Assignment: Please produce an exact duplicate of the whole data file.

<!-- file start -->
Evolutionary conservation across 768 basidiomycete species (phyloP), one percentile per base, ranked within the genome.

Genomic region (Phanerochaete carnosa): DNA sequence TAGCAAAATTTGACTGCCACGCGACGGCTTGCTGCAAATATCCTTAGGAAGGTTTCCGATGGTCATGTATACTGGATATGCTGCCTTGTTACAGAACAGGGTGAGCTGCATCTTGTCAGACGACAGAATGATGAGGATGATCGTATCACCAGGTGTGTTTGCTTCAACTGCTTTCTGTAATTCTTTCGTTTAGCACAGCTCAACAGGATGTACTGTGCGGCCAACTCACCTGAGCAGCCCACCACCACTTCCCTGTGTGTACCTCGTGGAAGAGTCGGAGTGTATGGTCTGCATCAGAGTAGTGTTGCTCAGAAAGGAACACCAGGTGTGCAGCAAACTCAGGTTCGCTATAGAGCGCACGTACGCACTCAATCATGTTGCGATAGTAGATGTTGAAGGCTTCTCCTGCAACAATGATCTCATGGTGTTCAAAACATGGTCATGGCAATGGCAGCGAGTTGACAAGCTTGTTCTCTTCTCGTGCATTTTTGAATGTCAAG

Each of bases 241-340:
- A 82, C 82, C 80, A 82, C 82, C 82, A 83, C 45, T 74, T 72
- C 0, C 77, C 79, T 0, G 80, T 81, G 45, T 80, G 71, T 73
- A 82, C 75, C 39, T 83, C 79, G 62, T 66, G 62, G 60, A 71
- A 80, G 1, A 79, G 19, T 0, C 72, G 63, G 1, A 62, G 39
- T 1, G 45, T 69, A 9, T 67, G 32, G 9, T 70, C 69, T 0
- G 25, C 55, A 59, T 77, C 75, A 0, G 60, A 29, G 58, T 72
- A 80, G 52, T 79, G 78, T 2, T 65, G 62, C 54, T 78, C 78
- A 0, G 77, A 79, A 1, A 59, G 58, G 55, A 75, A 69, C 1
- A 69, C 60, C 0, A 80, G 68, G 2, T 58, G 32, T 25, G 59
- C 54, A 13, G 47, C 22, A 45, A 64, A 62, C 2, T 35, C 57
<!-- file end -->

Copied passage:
Evolutionary conservation across 768 basidiomycete species (phyloP), one percentile per base, ranked within the genome.

Genomic region (Phanerochaete carnosa): DNA sequence TAGCAAAATTTGACTGCCACGCGACGGCTTGCTGCAAATATCCTTAGGAAGGTTTCCGATGGTCATGTATACTGGATATGCTGCCTTGTTACAGAACAGGGTGAGCTGCATCTTGTCAGACGACAGAATGATGAGGATGATCGTATCACCAGGTGTGTTTGCTTCAACTGCTTTCTGTAATTCTTTCGTTTAGCACAGCTCAACAGGATGTACTGTGCGGCCAACTCACCTGAGCAGCCCACCACCACTTCCCTGTGTGTACCTCGTGGAAGAGTCGGAGTGTATGGTCTGCATCAGAGTAGTGTTGCTCAGAAAGGAACACCAGGTGTGCAGCAAACTCAGGTTCGCTATAGAGCGCACGTACGCACTCAATCATGTTGCGATAGTAGATGTTGAAGGCTTCTCCTGCAACAATGATCTCATGGTGTTCAAAACATGGTCATGGCAATGGCAGCGAGTTGACAAGCTTGTTCTCTTCTCGTGCATTTTTGAATGTCAAG

Each of bases 241-340:
- A 82, C 82, C 80, A 82, C 82, C 82, A 83, C 45, T 74, T 72
- C 0, C 77, C 79, T 0, G 80, T 81, G 45, T 80, G 71, T 73
- A 82, C 75, C 39, T 83, C 79, G 62, T 66, G 62, G 60, A 71
- A 80, G 1, A 79, G 19, T 0, C 72, G 63, G 1, A 62, G 39
- T 1, G 45, T 69, A 9, T 67, G 32, G 9, T 70, C 69, T 0
- G 25, C 55, A 59, T 77, C 75, A 0, G 60, A 29, G 58, T 72
- A 80, G 52, T 79, G 78, T 2, T 65, G 62, C 54, T 78, C 78
- A 0, G 77, A 79, A 1, A 59, G 58, G 55, A 75, A 69, C 1
- A 69, C 60, C 0, A 80, G 68, G 2, T 58, G 32, T 25, G 59
- C 54, A 13, G 47, C 22, A 45, A 64, A 62, C 2, T 35, C 57